Facebook owner Meta soared last night despite reporting its weakest revenue growth for a decade as advertising sales slowed.
The social media giant, which also owns WhatsApp and Instagram, beat analysts’ forecasts of daily active users of its platforms.
It overcame days of gloom for US tech stocks after a £100billion slump at Tesla and disappointing figures from Google owner Alphabet.
Meta shares jumped 16 per cent to $175 in after-hours trading, adding around $60billion (£48billion) to the social media giant’s market value. It also added around $8billion (£6.3billion) to founder Mark Zuckerberg’s 12.8 per cent stake.
The social media giant’s profits fell 21 per cent to $7.5billion (£6billion) between January and March, compared with $9.5billion (£6billion) a year earlier. Despite the profit fall the update was better than investors had expected and helped it to recoup losses made during the day.
AJ Bell financial analyst Danni Hewson had said Wall Street was bracing for a ‘Meta mishap’. Overall sales at the California-based business were $28billion (£22.3billion), slightly below analyst forecasts but up 7 per cent from $26billion (£21billion) in the same period last year.
And daily active users across its platforms rose from 1.93billion at the end of last year to 1.96bn at the end of March, a bounce back after reporting its first fall in users ever last quarter.
Back in the UK, Drax Group was among the biggest mid-cap risers as it cashed in on the global energy crisis sparked by the war in Ukraine.
The FTSE 250 firm, which runs a wood pellet-fired power station in Yorkshire, rose 4.1 per cent, or 32.5p, to 827p after it reported a ‘strong performance’ in the first three months of 2022 and predicted earnings for the year would be ‘around the top end’ of forecasts.
The company’s update came as global energy markets were jolted by Russia’s decision to cut off gas supplies to Poland and Bulgaria.
The move sent prices surging once again amid fears the sector was becoming weaponised as the war in Ukraine dragged on into its third month.
However, some analysts thought the move could backfire, with AJ Bell investment director Russ Mould saying the decision seemed like Russia was ‘cutting off its nose to spite its face’.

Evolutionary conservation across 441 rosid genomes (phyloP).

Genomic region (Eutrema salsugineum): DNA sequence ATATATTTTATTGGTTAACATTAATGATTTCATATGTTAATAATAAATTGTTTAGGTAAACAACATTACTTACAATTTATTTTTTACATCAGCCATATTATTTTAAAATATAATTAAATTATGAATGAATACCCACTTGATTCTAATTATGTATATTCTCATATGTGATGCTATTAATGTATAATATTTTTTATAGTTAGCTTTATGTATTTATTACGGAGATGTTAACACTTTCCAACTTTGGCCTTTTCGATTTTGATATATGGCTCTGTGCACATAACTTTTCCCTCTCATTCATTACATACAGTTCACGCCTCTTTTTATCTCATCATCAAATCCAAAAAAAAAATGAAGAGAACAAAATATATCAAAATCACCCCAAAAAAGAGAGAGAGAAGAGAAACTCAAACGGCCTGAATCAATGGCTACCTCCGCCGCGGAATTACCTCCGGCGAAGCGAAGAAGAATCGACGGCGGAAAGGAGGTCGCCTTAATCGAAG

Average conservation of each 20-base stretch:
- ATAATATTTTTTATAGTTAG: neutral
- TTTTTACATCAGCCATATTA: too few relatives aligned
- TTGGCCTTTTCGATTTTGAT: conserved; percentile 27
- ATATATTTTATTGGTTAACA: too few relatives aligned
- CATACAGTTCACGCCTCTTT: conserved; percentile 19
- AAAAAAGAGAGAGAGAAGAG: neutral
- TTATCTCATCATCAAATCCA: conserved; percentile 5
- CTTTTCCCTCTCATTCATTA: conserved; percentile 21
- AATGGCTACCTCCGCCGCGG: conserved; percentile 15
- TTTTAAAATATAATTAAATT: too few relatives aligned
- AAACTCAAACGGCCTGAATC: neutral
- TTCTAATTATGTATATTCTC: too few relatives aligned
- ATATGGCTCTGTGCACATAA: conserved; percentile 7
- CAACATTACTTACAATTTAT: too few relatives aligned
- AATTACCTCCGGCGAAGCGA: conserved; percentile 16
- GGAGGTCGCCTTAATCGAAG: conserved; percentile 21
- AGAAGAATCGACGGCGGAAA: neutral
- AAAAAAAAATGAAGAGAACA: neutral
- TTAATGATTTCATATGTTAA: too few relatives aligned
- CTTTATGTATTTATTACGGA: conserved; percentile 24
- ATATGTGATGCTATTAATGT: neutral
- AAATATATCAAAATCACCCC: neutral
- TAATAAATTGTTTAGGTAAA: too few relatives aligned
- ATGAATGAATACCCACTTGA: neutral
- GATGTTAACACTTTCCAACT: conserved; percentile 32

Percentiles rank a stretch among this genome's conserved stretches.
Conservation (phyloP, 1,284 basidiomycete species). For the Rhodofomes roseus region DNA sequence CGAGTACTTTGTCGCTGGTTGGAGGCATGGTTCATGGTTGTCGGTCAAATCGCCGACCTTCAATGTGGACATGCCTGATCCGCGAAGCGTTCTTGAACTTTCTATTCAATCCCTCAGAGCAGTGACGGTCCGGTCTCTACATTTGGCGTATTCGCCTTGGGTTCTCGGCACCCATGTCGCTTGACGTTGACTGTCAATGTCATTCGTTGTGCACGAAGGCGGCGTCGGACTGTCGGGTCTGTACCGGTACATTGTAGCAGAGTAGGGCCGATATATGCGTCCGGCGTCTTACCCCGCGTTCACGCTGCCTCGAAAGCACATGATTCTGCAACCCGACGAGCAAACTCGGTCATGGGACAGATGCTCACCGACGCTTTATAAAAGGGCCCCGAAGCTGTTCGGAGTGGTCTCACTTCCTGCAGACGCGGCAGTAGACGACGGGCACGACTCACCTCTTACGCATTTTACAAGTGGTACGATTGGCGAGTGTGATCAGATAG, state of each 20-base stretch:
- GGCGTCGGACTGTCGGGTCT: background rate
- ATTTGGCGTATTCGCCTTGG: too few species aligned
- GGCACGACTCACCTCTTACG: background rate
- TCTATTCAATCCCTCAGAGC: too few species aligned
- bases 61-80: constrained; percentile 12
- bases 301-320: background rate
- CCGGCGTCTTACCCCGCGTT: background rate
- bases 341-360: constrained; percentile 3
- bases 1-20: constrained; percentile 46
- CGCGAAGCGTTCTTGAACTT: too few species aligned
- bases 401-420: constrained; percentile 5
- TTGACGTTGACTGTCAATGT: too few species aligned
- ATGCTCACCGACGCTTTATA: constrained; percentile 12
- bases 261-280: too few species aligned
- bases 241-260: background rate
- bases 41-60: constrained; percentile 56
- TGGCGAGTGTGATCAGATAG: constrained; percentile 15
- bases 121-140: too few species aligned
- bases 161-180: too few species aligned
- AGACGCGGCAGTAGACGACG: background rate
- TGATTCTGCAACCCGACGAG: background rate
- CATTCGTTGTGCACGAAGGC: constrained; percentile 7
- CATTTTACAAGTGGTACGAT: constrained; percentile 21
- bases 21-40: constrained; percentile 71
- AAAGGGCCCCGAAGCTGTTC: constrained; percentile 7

Oil prices briefly edged up to $106 a barrel before falling back as some expected the move would pile pressure on Germany to drop its opposition to an EU ban on Russian crude imports.
Shares in Shell were up and down during the day, later rising 0.3 per cent, or 6.5p, to 2130.5p and BP fell 0.3 per cent, or 1.05p, to 378.4p.
The crisis in Ukraine and other macroeconomic concerns made for a cautious session, although the FTSE 100 managed to gain 0.5 per cent, or 39.42 points, to 7425.61 but the FTSE 250 fell 0.3 per cent, or 54.35p, to 20437.77.
Shares in the London Stock Exchange Group slid 1.5 per cent, or 124p, to 7960p after it said pulling out of Russia and suspending Russian firms from the market would cost it £60million. Despite the hit, profits rose 6.4 per cent to £1.6billion in the first three months of the year.
Several blue-chip banking stocks got a boost after strong quarterly results from Lloyds (down 0.2 per cent, or 0.12p, to 45.77p). HSBC climbed 2.6 per cent, or 12.45p, to 486.3p, NatWest added 0.6 per cent, or 1.4p, to 221.7p although Standard Chartered fell 0.6 per cent, or 2.7p, to 479.7p despite early gains.
Miners also recovered from their recent losses, with Anglo American climbing 5.9 per cent, or 195p, to 3506.5p, Rio Tinto gaining 1.5 per cent, or 81p, to 5675p, Antofagasta jumping 5.2 per cent, or 76p, to 1544.5p, Fresnillo adding 2.8 per cent, or 21.4p, to 793.8p and Glencore up 3.2 per cent, or 14.85p, to 479.65p.
Housebuilder Persimmon slipped 4.8 per cent, or 104p, to 2076p after striking a cautious tone in its outlook, flagging ‘uncertainties’ around consumer confidence, inflation, rising interest rates and the end of the Help to Buy scheme. The assessment overshadowed a solid update for the year to date.
Advertising giant WPP reported 6.7 per cent revenue growth to £3.1billion in the first quarter of the year as it won new business as marketing spending recovered from the pandemic.
But shares fell 1.4 per cent, or 13.6p, to 976.4p amid worries firms could cut back on spending as economic growth slows.